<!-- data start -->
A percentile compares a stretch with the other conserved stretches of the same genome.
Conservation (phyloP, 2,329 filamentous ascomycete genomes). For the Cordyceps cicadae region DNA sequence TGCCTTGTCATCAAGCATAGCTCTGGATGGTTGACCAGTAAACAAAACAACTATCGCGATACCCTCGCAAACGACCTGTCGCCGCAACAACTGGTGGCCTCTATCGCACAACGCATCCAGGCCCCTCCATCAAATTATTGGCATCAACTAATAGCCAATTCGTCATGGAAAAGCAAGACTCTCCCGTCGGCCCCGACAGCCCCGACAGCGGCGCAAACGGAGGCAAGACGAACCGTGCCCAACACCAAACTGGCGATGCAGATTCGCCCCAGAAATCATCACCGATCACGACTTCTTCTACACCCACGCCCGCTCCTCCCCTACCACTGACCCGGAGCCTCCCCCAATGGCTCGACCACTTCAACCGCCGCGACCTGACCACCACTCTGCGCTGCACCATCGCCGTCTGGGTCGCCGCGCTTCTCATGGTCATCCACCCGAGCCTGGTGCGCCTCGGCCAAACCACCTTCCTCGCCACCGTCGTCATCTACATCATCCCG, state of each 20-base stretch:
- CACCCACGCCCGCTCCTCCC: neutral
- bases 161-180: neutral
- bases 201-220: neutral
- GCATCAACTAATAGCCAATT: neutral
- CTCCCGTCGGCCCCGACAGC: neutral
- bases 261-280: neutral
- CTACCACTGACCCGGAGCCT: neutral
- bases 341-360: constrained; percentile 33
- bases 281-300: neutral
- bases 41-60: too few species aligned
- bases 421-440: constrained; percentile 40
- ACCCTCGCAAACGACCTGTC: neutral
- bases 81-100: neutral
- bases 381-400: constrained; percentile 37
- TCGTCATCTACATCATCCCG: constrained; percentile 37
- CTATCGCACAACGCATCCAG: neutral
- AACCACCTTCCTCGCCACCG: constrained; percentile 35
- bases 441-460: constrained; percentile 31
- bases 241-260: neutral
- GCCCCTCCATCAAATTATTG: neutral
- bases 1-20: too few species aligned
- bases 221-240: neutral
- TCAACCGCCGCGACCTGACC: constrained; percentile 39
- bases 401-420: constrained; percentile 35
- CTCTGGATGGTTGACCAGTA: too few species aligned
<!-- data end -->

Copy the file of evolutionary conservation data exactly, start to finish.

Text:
A percentile compares a stretch with the other conserved stretches of the same genome.
Conservation (phyloP, 2,329 filamentous ascomycete genomes). For the Cordyceps cicadae region DNA sequence TGCCTTGTCATCAAGCATAGCTCTGGATGGTTGACCAGTAAACAAAACAACTATCGCGATACCCTCGCAAACGACCTGTCGCCGCAACAACTGGTGGCCTCTATCGCACAACGCATCCAGGCCCCTCCATCAAATTATTGGCATCAACTAATAGCCAATTCGTCATGGAAAAGCAAGACTCTCCCGTCGGCCCCGACAGCCCCGACAGCGGCGCAAACGGAGGCAAGACGAACCGTGCCCAACACCAAACTGGCGATGCAGATTCGCCCCAGAAATCATCACCGATCACGACTTCTTCTACACCCACGCCCGCTCCTCCCCTACCACTGACCCGGAGCCTCCCCCAATGGCTCGACCACTTCAACCGCCGCGACCTGACCACCACTCTGCGCTGCACCATCGCCGTCTGGGTCGCCGCGCTTCTCATGGTCATCCACCCGAGCCTGGTGCGCCTCGGCCAAACCACCTTCCTCGCCACCGTCGTCATCTACATCATCCCG, state of each 20-base stretch:
- CACCCACGCCCGCTCCTCCC: neutral
- bases 161-180: neutral
- bases 201-220: neutral
- GCATCAACTAATAGCCAATT: neutral
- CTCCCGTCGGCCCCGACAGC: neutral
- bases 261-280: neutral
- CTACCACTGACCCGGAGCCT: neutral
- bases 341-360: constrained; percentile 33
- bases 281-300: neutral
- bases 41-60: too few species aligned
- bases 421-440: constrained; percentile 40
- ACCCTCGCAAACGACCTGTC: neutral
- bases 81-100: neutral
- bases 381-400: constrained; percentile 37
- TCGTCATCTACATCATCCCG: constrained; percentile 37
- CTATCGCACAACGCATCCAG: neutral
- AACCACCTTCCTCGCCACCG: constrained; percentile 35
- bases 441-460: constrained; percentile 31
- bases 241-260: neutral
- GCCCCTCCATCAAATTATTG: neutral
- bases 1-20: too few species aligned
- bases 221-240: neutral
- TCAACCGCCGCGACCTGACC: constrained; percentile 39
- bases 401-420: constrained; percentile 35
- CTCTGGATGGTTGACCAGTA: too few species aligned